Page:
From what I’ve read, facial recognition technology tends to mis-identify females and non-whites more often than others. Why would this be so? I don’t know how it all works but I thought it was based measurements. What would gender or skin color have to do with it? Fight my ignorance, please.
From what I’ve read, the tech is “taught” by feeding it known examples. One it learns that this face is a white male it looks for other faces with similar features. That means it’s as good as its database.
As an extreme example, say that a company feeds it all the faces of its employees. But those employees are 73% male and 69% white. The number of examples of female Hispanics will be low and therefore there is less information to extrapolate from.
This article is very informative.
That’s a 2011 study - no brief period of time, as far as technology goes. You’d think that the developers would be well aware of the shortcomings and move to correct them. Accuracy has to be the prime selling point for this software. The training photos should be as varied as possible. How difficult could that be?
It is all about training set and how neural networks work.
Really it is a form of over or under training, but it does work in a way that is surprisingly human in the way it detects patterns despite those pattern matching not being related to intrinsic truths.
Here is a good site that will demonstrate how “fit” happens in a model that is easy to visualize.
And this video will cover over how this happens.
But it isn’t to different on how us humans commit cognitive errors, or attribution errors related to why we think Prius drivers or Bike riders or… fit some category X that we assign to them.
The best lesson for takeaway is how poorly those models often fit reality no matter if it is a machine or a human making those judgments.
I just did a google image search for “female” and the top 10 and continuing pictures were of white females. Maybe around the 15th or so female looked little bit Hispanic:)
Why is it a surprise then, that face recognition doesn’t work for darker faces ?
It’s not necessarily even a malfunction. Suppose that I’m trying to point out one person in a crowded room, to another person. If most of the people in the room are white, then I’ll have to go into more detail to identify the person: Something like “that tall guy with white hair and the big nose”. But if, in that room full of whites, there is only one black man, then I can identify him as “the black guy”. I don’t need to go into as much detail about the shape of his nose or the color of his hair, or whatever.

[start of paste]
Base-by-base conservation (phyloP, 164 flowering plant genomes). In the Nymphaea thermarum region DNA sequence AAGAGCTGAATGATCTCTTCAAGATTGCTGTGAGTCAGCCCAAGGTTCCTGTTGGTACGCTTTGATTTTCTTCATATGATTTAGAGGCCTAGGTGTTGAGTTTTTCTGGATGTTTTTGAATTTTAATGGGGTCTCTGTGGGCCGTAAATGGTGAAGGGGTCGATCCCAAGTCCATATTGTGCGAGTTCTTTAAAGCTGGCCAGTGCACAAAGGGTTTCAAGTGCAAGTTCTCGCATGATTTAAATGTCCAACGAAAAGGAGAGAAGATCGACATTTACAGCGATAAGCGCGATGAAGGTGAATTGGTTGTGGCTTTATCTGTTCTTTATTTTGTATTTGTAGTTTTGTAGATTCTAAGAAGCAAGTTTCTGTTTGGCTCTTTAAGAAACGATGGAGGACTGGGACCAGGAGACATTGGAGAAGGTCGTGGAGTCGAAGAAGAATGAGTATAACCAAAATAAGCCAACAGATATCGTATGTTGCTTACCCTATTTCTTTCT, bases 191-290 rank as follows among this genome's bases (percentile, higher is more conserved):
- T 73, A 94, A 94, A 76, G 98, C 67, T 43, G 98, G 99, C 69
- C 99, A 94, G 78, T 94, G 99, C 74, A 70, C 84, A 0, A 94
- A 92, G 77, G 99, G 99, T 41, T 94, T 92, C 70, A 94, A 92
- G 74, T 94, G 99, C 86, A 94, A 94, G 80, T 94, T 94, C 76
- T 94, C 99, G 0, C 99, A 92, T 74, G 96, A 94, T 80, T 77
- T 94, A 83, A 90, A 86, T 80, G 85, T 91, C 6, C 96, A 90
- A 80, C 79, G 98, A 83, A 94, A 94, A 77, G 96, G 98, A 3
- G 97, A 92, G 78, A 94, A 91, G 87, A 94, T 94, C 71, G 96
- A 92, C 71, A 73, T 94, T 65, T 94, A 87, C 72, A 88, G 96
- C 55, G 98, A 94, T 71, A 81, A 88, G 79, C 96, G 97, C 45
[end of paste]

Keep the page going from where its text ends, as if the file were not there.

Now suppose that it’s a much larger room, containing 10,000 white folks and 1,000 black folks. Now, I’ll need to go into further detail for someone of any race. But I’ll need more detail for the whites than for the blacks. Or, to put it another way, if my program picks up on fewer details for the black folks, that’s acceptable.
Problems come when a recognizer is working with a population that’s very different than it was trained for. If you take that same program that works fine for a population of 10,000 whites and 1,000 blacks, and put it to work in a population of 11,000 whites instead, it’ll probably mostly do OK. But if you put it in a population of 11,000 blacks, then what was sufficient detail before isn’t any more. “That black guy over there… I mean, the tall one. No, not that tall one, the tall one with the shaved head. Uh, I guess there are a bunch of tall black guys with shaved heads, here… It’s, um, that one. What do you mean you don’t understand which one I mean?”.
It’s a well documented problem that most university research pools are drawn from whatever random university students happen to be around at the time.